Recently I was asked to to spearhead a major fundraiser for my daughter's PTO.
I said no.
Do you know how much guts this took? Do you know how long I wrangled over this decision? Do you know how I weighed pros and cons, deliberated over whether my daughter be cheated if I didn't support her school in this fashion, and questioned if I was being a good enough mother? Do you know how many times I deleted entire sentences in my email reply to make sure I struck the precise balance of "I sure am glad you thought of me" and "if I have one more thing added to my plate right now, I fear things are going to get ugly"?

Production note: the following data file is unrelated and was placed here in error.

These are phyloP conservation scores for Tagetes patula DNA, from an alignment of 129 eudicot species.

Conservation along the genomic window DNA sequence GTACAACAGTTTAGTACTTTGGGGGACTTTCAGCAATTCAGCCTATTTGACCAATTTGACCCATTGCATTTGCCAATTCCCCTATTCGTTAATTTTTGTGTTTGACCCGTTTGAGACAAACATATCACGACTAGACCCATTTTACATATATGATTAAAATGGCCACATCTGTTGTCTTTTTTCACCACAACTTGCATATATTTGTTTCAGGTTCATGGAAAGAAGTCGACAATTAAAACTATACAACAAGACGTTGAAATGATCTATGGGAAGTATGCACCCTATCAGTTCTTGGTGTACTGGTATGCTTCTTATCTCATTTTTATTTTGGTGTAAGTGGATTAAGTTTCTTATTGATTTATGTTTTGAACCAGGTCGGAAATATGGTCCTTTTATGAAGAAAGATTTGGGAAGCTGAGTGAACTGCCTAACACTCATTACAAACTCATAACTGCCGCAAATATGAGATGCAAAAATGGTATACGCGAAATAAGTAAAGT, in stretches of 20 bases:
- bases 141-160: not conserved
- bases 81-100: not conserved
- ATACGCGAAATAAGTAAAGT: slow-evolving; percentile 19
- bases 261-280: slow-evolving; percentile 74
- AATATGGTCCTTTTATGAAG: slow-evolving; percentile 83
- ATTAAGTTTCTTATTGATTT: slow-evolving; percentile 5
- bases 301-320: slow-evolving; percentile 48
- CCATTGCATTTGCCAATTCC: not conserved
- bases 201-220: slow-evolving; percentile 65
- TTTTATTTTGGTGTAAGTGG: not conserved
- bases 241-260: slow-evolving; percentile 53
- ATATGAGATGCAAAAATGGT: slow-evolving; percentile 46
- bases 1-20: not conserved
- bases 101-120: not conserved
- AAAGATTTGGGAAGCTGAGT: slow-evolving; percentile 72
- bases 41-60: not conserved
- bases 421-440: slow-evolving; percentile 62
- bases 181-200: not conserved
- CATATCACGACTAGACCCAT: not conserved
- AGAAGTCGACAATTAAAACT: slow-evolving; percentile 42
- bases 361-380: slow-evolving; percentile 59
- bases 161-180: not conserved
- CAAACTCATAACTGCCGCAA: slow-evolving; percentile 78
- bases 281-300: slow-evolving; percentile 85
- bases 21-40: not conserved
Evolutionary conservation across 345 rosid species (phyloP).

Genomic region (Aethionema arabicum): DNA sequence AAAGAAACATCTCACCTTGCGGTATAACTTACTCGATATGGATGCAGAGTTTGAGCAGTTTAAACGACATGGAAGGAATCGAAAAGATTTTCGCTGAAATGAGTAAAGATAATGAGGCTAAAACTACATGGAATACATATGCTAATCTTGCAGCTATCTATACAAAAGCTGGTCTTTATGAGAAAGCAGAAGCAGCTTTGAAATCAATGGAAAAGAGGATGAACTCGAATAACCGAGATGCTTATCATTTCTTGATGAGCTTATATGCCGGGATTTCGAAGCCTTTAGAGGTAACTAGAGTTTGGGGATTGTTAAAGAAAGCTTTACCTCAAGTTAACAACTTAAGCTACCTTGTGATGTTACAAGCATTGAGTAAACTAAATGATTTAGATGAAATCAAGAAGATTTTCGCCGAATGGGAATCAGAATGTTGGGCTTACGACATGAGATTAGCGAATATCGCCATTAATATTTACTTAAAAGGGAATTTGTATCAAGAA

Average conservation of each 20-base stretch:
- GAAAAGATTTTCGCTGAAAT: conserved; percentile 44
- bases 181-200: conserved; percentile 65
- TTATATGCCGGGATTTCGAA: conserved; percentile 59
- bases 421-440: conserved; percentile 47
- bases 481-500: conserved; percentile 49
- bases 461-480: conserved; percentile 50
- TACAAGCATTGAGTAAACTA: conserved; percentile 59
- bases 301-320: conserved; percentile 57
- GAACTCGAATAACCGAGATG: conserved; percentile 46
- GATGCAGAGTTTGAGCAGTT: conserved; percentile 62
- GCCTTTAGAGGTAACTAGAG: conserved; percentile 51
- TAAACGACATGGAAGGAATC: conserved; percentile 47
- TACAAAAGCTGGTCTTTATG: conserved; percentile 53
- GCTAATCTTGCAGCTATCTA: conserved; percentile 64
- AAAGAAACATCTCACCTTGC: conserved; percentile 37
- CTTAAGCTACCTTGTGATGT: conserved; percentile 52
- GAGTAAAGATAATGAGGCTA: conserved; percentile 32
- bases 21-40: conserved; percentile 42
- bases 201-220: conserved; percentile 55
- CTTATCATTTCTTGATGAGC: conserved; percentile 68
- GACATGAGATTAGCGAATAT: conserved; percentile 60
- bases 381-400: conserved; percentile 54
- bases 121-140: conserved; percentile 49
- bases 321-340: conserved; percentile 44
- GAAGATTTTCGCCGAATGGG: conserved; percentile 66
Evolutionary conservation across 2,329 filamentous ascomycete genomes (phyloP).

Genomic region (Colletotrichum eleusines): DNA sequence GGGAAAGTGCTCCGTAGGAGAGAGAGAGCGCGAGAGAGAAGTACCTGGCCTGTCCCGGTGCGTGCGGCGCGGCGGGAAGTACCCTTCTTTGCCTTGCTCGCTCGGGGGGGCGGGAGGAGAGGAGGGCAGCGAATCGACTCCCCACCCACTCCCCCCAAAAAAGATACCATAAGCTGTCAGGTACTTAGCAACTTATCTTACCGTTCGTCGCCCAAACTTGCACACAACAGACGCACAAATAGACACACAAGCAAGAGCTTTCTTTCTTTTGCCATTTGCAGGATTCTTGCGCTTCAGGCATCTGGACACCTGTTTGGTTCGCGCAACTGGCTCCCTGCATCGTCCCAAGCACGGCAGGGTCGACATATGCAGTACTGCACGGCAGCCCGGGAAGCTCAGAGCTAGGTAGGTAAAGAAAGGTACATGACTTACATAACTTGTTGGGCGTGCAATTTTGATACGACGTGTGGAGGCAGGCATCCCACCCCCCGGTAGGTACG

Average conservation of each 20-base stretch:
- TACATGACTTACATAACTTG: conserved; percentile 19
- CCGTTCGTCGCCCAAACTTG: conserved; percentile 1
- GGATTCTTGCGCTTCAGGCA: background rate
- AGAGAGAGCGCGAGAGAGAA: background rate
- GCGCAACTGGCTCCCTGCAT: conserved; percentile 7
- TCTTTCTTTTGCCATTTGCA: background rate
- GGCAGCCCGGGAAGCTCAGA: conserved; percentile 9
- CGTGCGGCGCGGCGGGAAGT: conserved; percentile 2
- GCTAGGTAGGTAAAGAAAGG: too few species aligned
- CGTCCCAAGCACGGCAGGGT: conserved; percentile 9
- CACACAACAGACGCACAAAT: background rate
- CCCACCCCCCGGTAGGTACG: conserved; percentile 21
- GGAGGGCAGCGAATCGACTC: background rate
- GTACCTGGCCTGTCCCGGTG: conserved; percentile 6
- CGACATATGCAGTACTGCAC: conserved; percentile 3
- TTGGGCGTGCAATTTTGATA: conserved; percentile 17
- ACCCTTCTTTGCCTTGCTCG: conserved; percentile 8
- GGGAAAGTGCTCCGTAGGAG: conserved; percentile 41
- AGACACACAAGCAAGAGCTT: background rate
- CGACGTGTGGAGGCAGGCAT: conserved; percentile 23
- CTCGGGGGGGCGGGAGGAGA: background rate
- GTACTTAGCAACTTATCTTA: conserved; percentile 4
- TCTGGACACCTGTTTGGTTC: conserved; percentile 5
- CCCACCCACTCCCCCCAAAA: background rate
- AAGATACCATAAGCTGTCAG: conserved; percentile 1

The answer: a whole lot more than I would have if I had been a guy.
I hate over-generalizations and blanket statements. I call them out when my college students use them, and I ask them to write and speak with more accuracy and precision. But, in this instance, I'm making a sweeping claim:
Women, not men, allow this type of request to percolate in their minds and emotions not just for minutes, not just for hours, but for days before they make a decision. If the mother answers yes, it's likely that her decision was influenced in some way by a small, yet niggling, sense of guilt. If the mother answers no, it's likely this decision then creates some small, yet niggling, sense of guilt.
And for another sweeping claim (since we're already sweeping), men never are the ones who are requested to spearhead major PTO fundraisers in the first place.